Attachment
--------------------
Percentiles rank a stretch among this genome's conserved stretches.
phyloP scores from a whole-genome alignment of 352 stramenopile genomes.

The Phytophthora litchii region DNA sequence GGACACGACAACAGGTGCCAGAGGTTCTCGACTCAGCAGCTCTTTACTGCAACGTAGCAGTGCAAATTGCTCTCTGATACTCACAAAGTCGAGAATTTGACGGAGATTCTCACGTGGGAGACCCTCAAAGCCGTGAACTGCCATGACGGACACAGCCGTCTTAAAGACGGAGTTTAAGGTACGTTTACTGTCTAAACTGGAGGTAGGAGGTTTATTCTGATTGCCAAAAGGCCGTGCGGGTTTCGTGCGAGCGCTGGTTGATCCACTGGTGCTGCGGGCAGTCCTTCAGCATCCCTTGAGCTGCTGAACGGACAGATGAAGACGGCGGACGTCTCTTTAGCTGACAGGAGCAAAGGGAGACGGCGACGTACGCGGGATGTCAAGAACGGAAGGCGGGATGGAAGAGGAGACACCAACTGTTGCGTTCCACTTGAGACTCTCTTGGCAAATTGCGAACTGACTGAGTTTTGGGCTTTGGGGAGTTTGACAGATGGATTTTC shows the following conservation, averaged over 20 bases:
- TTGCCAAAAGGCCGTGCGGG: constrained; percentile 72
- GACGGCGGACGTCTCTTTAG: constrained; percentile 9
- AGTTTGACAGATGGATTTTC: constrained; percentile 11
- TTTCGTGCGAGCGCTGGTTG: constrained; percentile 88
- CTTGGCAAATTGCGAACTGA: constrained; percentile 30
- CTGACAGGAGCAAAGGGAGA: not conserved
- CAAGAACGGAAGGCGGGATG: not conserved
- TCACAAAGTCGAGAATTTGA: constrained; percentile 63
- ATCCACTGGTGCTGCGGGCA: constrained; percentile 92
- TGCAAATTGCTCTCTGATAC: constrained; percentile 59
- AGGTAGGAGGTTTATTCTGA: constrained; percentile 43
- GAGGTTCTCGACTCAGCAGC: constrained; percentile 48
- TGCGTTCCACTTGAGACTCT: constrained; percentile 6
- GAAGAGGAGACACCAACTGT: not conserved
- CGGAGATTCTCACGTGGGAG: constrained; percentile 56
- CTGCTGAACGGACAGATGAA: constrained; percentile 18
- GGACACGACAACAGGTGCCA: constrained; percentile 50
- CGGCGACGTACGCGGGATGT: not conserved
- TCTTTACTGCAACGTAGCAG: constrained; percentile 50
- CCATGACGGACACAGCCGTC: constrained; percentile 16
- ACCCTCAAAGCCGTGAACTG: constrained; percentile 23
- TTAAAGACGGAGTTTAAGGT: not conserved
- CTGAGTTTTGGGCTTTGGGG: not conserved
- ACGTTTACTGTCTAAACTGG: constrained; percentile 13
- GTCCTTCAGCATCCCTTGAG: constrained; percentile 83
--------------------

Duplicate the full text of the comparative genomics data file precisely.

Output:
Percentiles rank a stretch among this genome's conserved stretches.
phyloP scores from a whole-genome alignment of 352 stramenopile genomes.

The Phytophthora litchii region DNA sequence GGACACGACAACAGGTGCCAGAGGTTCTCGACTCAGCAGCTCTTTACTGCAACGTAGCAGTGCAAATTGCTCTCTGATACTCACAAAGTCGAGAATTTGACGGAGATTCTCACGTGGGAGACCCTCAAAGCCGTGAACTGCCATGACGGACACAGCCGTCTTAAAGACGGAGTTTAAGGTACGTTTACTGTCTAAACTGGAGGTAGGAGGTTTATTCTGATTGCCAAAAGGCCGTGCGGGTTTCGTGCGAGCGCTGGTTGATCCACTGGTGCTGCGGGCAGTCCTTCAGCATCCCTTGAGCTGCTGAACGGACAGATGAAGACGGCGGACGTCTCTTTAGCTGACAGGAGCAAAGGGAGACGGCGACGTACGCGGGATGTCAAGAACGGAAGGCGGGATGGAAGAGGAGACACCAACTGTTGCGTTCCACTTGAGACTCTCTTGGCAAATTGCGAACTGACTGAGTTTTGGGCTTTGGGGAGTTTGACAGATGGATTTTC shows the following conservation, averaged over 20 bases:
- TTGCCAAAAGGCCGTGCGGG: constrained; percentile 72
- GACGGCGGACGTCTCTTTAG: constrained; percentile 9
- AGTTTGACAGATGGATTTTC: constrained; percentile 11
- TTTCGTGCGAGCGCTGGTTG: constrained; percentile 88
- CTTGGCAAATTGCGAACTGA: constrained; percentile 30
- CTGACAGGAGCAAAGGGAGA: not conserved
- CAAGAACGGAAGGCGGGATG: not conserved
- TCACAAAGTCGAGAATTTGA: constrained; percentile 63
- ATCCACTGGTGCTGCGGGCA: constrained; percentile 92
- TGCAAATTGCTCTCTGATAC: constrained; percentile 59
- AGGTAGGAGGTTTATTCTGA: constrained; percentile 43
- GAGGTTCTCGACTCAGCAGC: constrained; percentile 48
- TGCGTTCCACTTGAGACTCT: constrained; percentile 6
- GAAGAGGAGACACCAACTGT: not conserved
- CGGAGATTCTCACGTGGGAG: constrained; percentile 56
- CTGCTGAACGGACAGATGAA: constrained; percentile 18
- GGACACGACAACAGGTGCCA: constrained; percentile 50
- CGGCGACGTACGCGGGATGT: not conserved
- TCTTTACTGCAACGTAGCAG: constrained; percentile 50
- CCATGACGGACACAGCCGTC: constrained; percentile 16
- ACCCTCAAAGCCGTGAACTG: constrained; percentile 23
- TTAAAGACGGAGTTTAAGGT: not conserved
- CTGAGTTTTGGGCTTTGGGG: not conserved
- ACGTTTACTGTCTAAACTGG: constrained; percentile 13
- GTCCTTCAGCATCCCTTGAG: constrained; percentile 83